Brian Williams is an in-demand free agent after a six-year run at MSNBC in which he paid penance for his previous journalistic sins and piloted the successful 11th Hour. His sober signoff from the program in December, capping three decades at NBC News, suggests he believes speaking objective truth is imperative in a world where it's in short supply.
A second act will not be taking place at CBS News, though, as CNN's Oliver Darcy reports the longtime anchor turned down an offer to host the evening news.
According to the sources I spoke with, CBS News president and co-head Neeraj Khemlani recently tried to recruit Williams for the network's flagship evening news program. Two of the sources I spoke with said that Khemlani, who assumed his role less than a year ago and has been working to poach talent, tried at least twice. But it was to no avail.
Williams, the people I spoke to said, simply isn't interested in the evening news job -- which says a lot about not only Williams' turn-of-fortune, but also the diminishing allure of anchoring a nightly broadcast news program, once considered to be one of the most prestigious positions in journalism.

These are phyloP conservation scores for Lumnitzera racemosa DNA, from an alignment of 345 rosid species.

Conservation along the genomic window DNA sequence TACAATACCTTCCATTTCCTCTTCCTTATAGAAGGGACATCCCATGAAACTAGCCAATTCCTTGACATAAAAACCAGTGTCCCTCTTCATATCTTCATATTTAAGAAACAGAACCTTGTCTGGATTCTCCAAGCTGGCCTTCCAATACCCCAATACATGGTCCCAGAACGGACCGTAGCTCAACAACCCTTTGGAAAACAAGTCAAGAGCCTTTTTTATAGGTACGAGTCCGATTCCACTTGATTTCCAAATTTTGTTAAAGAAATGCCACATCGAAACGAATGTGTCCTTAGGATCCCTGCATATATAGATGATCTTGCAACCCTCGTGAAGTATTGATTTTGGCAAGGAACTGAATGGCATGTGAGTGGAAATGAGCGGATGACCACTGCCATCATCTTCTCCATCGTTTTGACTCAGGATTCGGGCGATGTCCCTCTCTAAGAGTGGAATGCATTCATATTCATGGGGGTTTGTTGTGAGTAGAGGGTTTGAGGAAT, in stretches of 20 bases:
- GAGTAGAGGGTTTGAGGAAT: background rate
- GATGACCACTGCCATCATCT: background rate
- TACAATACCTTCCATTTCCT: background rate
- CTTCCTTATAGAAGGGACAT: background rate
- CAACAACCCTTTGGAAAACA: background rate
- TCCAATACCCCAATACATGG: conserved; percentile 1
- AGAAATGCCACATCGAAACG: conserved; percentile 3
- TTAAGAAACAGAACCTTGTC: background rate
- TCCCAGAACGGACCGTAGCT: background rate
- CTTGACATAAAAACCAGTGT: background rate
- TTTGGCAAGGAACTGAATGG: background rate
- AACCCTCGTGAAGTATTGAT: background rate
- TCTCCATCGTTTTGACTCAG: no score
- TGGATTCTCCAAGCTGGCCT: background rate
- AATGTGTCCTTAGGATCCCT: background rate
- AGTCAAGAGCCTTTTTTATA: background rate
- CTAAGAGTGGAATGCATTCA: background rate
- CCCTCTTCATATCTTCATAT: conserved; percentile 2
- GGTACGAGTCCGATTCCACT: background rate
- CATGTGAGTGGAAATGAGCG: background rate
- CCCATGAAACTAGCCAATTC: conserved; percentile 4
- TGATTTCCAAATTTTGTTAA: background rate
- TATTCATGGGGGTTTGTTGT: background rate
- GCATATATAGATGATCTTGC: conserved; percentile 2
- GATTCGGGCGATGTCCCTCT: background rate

The program, currently helmed by Norah O'Donnell, has been stuck in third place for a few years. Williams was behind the desk for NBC Nightly News from 2004-2015 and would seem like an ideal candidate to inject new life and star power into the time slot.
But the lack of mutual interest mirrors what feels kind of obvious to the casual observer. The national nightly news is aging and fading at a remarkable rate. This used to be The Job. ABC News won the ratings war last year but still saw a double-digit drop in viewership. Barring some unforeseen swing of the pendulum, it's hard to imagine an increase in the space's cultural capital. The masses simply do not want down-the-middle, straightforward news as much as they want opinions. It would be great if this weren't the case and the country would be in a far better position, but reality is reality.
At MSNBC, Williams was afforded the opportunity to opine and contextualize. His program was never hyperbolic or hyper-partisan as he retained a lot of the sensibilities from his run on the flagship NBC. Finding another platform that allows him to do that would be mutually beneficial.